Nothing to ‘cheer’ about

By Melanie Ruberti mruberti@civitasmedia.com

April 19, 2014

Tears, not smiles, greeted parents on Thursday afternoon, as their children got their first glimpse of what used to be the Cheer Alliance gym.

“I was shocked,” said 10-year-old Leah Murphy. “It was weird. Nothing was there.”

“Me and Leah usually go to the trampoline, but it was gone,” said nine year old Avery Hudson. “It was sad because it felt like Cheer Alliance wasn’t going to be with us anymore.”

The cheerleaders practice in a sectioned off area inside the Troup County Recreational Center off Lafayette Parkway. Not only were some of the trampolines missing, but so was the “Air Track” and “wedges”, equipment the girls use to practice their tumbling and gymnastic skills. Not to mention most of the floor had been ripped up and was stacked in a corner.

According to the Cheer Alliance website, the group is a competitive cheerleading organization that teaches it’s members about the sport, plus the value of dedication, integrity, leadership, confidence, a positive attitude, and commitment. The owners, John and Kellie Varga, operate two gyms: one in Lake Charles, Illinois, the other, in LaGrange at the Rec Center.

Avery’s mom, Sara Ann Hudson, said the Varga’s are not following through on their commitment to them. She was extremely upset when she learned John Varga, came down without notice Wednesday night and began dismantling the equipment in their gym and hauling it away.

“I’m furious,” she said. “I hate it for the coaches and the athletes. They’ve worked so hard. It seems like it was taken away. We’ve put so much into the gym. It’s something that’s apart of our lives. It’s sad they’ve done this to all of our athletes and basically threw them out on the streets.”

But according to Cheer Alliance co-owner, Kellie Varga, the information concerning the move was presented to parents and their children back in March, and again last Sunday at a year-end banquet. In a statement emailed to the LaGrange Daily News, Varga said, “That equipment and flooring is being disassembled due to our lease being up at the end of April, and that the cheer program is moving to a new location….. The current lease at the Rec center went out to bid, and a 20 percent increase in rent was not feasible. A LaGrange family is in the process of purchasing some of the equipment and moving it to a more affordable location to better serve Troup County. Over the next 10 days, our staff will be breaking down the equipment that will not fit into the new and small location with the new owners.”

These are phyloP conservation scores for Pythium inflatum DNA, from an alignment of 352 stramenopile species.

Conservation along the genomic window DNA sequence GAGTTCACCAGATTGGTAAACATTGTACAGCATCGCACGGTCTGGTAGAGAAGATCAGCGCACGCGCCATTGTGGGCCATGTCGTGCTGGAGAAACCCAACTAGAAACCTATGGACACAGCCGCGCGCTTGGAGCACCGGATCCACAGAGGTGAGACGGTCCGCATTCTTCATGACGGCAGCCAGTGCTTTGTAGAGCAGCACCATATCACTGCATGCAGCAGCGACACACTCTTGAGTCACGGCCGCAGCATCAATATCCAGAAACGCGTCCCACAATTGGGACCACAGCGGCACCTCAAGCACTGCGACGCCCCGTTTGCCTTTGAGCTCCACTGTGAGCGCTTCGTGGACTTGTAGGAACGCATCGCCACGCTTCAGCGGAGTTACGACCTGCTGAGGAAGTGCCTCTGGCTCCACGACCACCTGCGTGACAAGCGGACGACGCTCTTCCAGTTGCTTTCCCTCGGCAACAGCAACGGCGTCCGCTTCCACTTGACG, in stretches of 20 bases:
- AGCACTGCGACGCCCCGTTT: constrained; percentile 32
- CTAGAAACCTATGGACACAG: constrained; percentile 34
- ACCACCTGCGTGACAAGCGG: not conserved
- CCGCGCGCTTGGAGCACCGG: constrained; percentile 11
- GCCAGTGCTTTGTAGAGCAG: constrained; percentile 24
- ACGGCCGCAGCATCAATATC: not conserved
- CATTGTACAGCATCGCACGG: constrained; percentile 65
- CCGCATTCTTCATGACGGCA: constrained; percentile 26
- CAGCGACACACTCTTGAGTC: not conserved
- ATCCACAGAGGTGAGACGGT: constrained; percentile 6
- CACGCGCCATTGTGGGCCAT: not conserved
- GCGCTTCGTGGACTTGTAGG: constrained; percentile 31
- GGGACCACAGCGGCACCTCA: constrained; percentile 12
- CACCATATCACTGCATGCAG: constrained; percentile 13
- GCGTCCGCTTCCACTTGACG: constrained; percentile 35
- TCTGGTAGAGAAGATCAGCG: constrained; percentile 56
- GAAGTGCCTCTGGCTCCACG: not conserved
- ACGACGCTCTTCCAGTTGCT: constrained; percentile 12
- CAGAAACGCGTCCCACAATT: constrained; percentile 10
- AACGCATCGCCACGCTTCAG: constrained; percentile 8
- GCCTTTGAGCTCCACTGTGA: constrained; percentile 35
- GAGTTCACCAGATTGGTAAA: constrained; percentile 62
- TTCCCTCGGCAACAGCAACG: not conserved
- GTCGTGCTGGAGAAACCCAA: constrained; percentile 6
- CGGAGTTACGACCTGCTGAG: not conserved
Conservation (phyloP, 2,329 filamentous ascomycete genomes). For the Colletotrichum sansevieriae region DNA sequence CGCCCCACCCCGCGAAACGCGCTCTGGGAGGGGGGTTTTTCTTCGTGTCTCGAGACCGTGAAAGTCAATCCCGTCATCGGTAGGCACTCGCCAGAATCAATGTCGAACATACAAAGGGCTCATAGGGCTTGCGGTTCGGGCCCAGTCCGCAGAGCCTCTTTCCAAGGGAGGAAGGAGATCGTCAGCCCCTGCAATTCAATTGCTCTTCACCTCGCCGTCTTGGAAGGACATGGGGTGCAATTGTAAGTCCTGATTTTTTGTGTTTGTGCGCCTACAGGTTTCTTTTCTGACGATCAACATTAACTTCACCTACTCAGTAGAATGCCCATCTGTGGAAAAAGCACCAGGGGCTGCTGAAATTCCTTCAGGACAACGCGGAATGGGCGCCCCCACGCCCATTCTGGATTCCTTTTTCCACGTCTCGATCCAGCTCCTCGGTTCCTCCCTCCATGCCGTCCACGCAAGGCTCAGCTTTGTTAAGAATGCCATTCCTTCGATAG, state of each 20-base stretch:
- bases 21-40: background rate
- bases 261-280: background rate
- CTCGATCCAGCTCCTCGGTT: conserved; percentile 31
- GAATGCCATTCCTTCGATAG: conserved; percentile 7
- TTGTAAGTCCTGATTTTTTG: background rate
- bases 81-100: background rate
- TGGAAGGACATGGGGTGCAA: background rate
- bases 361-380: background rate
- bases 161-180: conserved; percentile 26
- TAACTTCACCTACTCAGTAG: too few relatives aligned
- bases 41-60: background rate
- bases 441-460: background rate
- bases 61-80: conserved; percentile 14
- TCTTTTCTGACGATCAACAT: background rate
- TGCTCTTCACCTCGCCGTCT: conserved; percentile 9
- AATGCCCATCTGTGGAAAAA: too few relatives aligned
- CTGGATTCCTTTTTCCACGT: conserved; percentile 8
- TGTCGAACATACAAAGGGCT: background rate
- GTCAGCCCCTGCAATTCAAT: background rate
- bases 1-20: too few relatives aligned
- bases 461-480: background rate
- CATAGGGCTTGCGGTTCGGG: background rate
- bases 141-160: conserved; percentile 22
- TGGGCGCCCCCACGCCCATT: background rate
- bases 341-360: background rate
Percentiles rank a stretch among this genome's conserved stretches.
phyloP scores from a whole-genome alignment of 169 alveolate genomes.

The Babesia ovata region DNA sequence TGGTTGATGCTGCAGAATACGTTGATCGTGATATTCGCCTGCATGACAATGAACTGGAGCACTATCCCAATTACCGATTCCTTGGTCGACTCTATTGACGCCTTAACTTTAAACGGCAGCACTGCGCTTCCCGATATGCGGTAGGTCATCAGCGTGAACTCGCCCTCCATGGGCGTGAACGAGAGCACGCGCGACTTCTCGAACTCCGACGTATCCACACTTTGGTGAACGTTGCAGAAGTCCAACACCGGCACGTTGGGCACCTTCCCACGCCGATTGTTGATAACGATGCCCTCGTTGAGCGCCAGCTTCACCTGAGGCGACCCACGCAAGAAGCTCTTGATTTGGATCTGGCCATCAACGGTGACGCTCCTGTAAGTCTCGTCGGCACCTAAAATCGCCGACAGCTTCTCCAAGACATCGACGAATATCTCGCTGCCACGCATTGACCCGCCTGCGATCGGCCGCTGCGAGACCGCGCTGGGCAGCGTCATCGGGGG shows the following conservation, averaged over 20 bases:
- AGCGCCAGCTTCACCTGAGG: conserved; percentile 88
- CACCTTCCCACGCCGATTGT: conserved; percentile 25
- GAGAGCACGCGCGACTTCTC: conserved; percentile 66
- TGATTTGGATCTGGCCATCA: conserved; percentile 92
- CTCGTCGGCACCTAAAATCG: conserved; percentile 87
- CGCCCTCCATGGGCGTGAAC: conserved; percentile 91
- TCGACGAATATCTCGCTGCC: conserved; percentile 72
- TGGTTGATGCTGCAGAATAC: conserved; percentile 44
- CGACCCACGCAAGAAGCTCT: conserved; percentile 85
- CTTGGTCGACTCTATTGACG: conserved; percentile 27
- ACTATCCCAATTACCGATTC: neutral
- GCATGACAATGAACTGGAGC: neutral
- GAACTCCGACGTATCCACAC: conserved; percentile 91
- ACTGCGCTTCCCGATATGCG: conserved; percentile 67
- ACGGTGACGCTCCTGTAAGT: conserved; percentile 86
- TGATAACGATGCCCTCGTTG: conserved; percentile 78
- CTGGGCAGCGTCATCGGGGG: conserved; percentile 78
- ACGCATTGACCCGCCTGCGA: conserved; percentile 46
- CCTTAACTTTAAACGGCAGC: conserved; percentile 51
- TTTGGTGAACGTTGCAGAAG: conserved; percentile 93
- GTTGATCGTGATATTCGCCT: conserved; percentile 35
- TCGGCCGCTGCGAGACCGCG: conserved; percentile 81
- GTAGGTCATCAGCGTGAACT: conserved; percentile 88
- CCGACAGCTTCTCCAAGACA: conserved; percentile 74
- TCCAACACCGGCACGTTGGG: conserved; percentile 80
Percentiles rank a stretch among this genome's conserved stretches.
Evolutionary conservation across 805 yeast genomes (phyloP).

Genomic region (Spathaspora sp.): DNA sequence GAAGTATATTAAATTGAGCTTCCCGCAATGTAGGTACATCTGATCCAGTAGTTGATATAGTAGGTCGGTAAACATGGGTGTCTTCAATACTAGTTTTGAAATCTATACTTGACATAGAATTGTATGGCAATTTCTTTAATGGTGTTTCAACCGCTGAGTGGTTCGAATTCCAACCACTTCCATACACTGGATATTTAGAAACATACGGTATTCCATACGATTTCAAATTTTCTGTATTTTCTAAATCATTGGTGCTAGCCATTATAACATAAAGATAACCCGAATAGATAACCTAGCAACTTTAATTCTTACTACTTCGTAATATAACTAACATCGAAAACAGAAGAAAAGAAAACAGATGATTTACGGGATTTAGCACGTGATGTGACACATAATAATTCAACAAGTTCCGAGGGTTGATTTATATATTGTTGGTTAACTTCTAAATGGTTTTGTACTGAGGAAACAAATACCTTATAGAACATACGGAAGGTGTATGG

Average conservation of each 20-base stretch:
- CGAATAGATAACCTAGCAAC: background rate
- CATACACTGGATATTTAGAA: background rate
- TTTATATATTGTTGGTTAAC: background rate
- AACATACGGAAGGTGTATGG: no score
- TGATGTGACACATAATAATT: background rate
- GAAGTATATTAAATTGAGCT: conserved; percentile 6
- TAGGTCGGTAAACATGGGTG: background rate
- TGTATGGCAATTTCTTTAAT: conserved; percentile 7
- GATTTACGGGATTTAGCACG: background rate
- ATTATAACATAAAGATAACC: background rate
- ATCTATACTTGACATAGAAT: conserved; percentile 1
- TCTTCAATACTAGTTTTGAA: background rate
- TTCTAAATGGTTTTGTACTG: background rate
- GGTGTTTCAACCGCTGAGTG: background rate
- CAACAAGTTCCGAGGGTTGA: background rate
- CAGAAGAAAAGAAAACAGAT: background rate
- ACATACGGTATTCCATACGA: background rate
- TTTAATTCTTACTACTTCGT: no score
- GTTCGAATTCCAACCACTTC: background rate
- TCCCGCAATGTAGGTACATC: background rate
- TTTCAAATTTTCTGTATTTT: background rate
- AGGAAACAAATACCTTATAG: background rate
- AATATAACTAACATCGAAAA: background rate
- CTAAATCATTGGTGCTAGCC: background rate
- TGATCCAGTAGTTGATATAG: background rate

Hudson and another parent who did not want to be named, said they were only told of an upcoming “transition” on Sunday not told about them dismantling the equipment before the season ended. Only when she inquired about it Thursday morning, did Kellie send her an email and then a letter to all the parents. That letter was sent early Thursday afternoon.

“Just let us finish out the season at the gym with the stuff we paid for,” she said. “It’s not even about the money anymore, it’s about the principal. Let us finish the season on a high note. They say they care about our athletes, but it seems like they’re punishing them by taking away everything they worked so hard for, for them (Cheer Alliance).”

Hudson estimates she and her husband spend close to $4,000 for their daughter Avery to cheer for Cheer Alliance. That doesn’t include the cost of a new uniform. But it does include a monthly fee that pays for the girl’s coach and for the team to participate in five competitions through out the season. This year, the girls only competed in four.